Dr Jon Finn is the best-selling author of ‘The Habit Mechanic’ and founder of Tougher Minds. Dr Finn coaches leaders & coaches to be Certified ‘Habit Mechanics’. Here, Dr Finn explains how people can stop AI taking your job by changing your habits and optimising your brain states.
Civilisation is at a crossroads. The machines will make us their slaves. One international news organisation reports 300 million jobs are at risk. These are just some of the dire warnings about the growth of artificial intelligence (AI). And there are demands for an immediate halt to its development.
Tesla founder Elon Musk and Sapiens author Yuval Nohah Harari have added their voices. Governments are reportedly considering legislation to limit AI, and last April, the man who arguably started the AI revolution revealed he is worried. Computer scientist Geoffrey Hinton told CNN that AI could develop greater capacity than human brains. He said it might be capable of manipulating us. Hinton has not yet identified a solution.
We don’t know if these warnings will become reality, but it seems we can be certain that AI’s growth is already having significant consequences. Bloomberg reported it replacing human marketeers. There is clearly an immediate challenge.
What can be done? Leaving aside issues that can only be tackled by nation states, I believe we have practical responses available that mitigate potential harms. We must start by recognising how we ‘operate’ as people and, specifically, how our brains work. We can apply these insights so our human output is not totally eclipsed.
Human work versus AI work
I use an extended metaphor to understand our daily work:
- Freezing ice cubes is fairly mindless, familiar work (e.g. routine tasks)
- Building ice sculptures is creative, mentally challenging, high-impact work (e.g. new ideas, reports and products)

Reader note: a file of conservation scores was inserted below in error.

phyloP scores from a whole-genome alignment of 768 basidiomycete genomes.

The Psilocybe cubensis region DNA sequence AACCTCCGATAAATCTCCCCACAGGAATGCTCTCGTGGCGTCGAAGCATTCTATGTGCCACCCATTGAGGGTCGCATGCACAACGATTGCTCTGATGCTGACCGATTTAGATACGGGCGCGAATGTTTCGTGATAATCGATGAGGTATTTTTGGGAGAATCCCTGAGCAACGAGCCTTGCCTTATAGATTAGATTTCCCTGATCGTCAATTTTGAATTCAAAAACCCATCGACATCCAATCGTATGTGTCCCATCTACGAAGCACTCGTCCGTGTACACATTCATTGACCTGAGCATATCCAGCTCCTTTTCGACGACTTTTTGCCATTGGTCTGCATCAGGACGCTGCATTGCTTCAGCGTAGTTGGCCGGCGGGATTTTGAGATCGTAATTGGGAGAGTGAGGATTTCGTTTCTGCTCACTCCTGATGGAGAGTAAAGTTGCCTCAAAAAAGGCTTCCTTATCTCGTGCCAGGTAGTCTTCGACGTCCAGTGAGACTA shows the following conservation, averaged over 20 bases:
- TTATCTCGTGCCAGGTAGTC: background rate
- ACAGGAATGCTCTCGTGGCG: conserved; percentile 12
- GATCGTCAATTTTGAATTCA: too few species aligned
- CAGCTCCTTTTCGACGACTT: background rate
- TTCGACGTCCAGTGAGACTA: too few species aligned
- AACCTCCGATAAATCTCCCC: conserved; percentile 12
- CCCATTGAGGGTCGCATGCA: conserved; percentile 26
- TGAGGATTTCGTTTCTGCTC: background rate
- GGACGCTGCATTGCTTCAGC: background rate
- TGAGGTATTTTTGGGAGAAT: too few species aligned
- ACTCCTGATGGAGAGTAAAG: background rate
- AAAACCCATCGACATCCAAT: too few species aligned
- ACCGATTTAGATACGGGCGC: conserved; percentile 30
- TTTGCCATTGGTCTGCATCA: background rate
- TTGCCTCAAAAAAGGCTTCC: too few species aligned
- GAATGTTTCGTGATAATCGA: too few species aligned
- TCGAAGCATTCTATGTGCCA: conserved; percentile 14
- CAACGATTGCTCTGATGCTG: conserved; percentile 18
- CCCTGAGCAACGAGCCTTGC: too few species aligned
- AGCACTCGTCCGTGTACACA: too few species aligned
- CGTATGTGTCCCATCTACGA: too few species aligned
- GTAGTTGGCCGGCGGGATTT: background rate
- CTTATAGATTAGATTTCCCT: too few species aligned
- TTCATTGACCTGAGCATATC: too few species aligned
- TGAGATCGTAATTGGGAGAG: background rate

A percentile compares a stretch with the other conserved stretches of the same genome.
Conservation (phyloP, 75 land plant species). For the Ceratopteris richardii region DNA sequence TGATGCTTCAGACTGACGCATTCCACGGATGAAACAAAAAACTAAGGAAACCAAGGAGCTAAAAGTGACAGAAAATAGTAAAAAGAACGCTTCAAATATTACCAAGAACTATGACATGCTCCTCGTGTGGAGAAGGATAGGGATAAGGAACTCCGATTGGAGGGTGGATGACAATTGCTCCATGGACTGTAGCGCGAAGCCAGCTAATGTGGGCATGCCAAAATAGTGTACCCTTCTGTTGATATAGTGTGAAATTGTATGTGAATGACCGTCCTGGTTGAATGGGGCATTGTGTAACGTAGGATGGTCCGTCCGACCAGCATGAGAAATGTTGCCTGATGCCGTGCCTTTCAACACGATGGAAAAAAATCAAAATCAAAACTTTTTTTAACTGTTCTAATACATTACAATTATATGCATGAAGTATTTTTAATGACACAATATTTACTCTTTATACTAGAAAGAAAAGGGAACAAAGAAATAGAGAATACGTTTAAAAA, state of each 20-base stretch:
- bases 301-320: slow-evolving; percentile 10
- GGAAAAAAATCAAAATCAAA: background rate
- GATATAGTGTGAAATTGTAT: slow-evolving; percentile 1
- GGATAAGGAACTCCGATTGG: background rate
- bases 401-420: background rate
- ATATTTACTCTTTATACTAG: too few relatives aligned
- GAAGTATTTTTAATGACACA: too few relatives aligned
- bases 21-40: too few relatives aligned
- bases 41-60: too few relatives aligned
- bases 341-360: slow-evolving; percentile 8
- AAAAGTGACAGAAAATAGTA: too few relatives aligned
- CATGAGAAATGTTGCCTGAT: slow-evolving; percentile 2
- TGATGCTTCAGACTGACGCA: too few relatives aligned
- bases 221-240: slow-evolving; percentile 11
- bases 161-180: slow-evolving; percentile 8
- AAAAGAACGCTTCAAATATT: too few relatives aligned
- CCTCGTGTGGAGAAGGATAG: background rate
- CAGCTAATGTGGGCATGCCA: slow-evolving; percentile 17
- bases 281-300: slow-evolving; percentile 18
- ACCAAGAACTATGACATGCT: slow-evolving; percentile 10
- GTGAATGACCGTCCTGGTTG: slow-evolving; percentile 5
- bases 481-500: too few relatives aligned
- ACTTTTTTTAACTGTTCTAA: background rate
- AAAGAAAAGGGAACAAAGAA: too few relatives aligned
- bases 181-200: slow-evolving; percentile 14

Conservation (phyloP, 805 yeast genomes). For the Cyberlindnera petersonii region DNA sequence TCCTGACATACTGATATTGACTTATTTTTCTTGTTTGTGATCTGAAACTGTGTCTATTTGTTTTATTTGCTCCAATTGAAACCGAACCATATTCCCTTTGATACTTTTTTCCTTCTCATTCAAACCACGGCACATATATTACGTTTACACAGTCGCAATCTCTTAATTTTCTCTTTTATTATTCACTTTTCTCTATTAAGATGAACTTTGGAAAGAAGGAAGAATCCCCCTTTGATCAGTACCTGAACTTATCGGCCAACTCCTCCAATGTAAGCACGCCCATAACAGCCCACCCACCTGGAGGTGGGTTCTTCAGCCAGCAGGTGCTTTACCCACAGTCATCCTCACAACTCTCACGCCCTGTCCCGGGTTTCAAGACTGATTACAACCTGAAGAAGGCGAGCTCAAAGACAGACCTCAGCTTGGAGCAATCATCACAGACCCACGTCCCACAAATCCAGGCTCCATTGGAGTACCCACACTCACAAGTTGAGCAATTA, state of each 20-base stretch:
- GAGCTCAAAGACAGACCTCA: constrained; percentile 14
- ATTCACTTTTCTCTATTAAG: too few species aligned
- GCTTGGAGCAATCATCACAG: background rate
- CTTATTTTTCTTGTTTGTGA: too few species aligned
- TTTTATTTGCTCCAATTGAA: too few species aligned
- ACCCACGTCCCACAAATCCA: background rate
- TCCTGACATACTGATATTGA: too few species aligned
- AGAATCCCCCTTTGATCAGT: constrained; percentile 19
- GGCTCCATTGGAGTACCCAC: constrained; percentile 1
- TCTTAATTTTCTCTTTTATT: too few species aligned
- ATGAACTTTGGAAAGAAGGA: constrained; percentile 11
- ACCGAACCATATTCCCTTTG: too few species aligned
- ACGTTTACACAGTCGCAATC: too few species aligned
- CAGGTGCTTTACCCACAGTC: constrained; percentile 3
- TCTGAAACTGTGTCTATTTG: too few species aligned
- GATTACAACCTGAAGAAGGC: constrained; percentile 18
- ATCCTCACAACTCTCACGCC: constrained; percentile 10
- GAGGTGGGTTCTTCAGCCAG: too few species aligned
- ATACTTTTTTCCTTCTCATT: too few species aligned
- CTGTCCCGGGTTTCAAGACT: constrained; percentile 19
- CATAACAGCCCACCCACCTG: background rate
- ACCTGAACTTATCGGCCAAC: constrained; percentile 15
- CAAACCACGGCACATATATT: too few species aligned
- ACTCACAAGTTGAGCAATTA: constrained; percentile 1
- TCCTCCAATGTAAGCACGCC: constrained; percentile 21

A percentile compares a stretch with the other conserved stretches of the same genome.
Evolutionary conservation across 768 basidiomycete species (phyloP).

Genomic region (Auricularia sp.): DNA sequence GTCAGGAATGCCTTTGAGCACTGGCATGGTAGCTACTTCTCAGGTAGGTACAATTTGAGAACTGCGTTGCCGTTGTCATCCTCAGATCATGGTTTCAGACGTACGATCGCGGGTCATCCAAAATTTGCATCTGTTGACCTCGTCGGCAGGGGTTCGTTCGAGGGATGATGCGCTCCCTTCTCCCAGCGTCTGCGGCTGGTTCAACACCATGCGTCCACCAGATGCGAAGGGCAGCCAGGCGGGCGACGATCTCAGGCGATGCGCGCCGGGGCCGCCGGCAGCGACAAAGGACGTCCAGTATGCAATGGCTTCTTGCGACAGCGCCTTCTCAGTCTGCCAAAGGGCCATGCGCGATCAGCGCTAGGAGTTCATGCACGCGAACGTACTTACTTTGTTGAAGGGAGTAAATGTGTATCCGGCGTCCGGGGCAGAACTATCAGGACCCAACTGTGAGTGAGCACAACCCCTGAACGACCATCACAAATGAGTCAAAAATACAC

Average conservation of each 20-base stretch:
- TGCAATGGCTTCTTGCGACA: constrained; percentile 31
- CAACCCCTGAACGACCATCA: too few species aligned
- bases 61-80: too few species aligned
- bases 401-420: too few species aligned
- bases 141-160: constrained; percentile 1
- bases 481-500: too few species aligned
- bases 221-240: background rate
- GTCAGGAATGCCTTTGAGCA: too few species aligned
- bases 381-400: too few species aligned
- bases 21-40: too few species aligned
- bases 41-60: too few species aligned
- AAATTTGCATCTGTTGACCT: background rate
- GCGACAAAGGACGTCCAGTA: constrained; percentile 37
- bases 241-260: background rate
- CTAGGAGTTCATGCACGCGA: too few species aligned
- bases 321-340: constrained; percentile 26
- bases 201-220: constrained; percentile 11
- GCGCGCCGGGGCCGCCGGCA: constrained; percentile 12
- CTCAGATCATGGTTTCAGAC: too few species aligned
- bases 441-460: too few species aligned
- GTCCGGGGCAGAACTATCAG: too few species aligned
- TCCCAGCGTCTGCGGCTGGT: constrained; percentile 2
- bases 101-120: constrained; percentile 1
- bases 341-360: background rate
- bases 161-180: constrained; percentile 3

Also, Neuroscience shows the human brain is like a battery with three operating ‘states’:
- Recharge – sleeping, relaxing, and some forms of exercise
- Medium charge (for freezing ice cubes)
- High charge (for building ice sculptures)
‘Ice cube freezing’ work is increasingly becoming fully or semi-automated by AI, but high-charge work cannot be easily automated, so humans are needed.
Personally, to optimise productivity, creativity, and problem-solving, I need to strike the right balance in my brain states. I need to:
- spend about 12 hours in recharge (sleeping, relaxing, exercising, eating, etc.)
- spend approximately seven to eight hours in medium-charge, both personal and work related
- spend the least amount of time (four to five hours) in high-charge
This allows me to do valuable ‘ice sculpture building’ five or six days a week (my goal is to do 25 hours of this type of work per week – hence the 25 Hour brain). I also aim to have at least one day with no high-charge. But, people procrastinate on mentally challenging work because it burns a lot of energy without immediate reward.
We all have what I call Horribly Unhelpful Emotions (HUE) which means we don’t like demanding work without immediate reward. HUE encourages us to quit. We’re wired to prioritise instant gratification.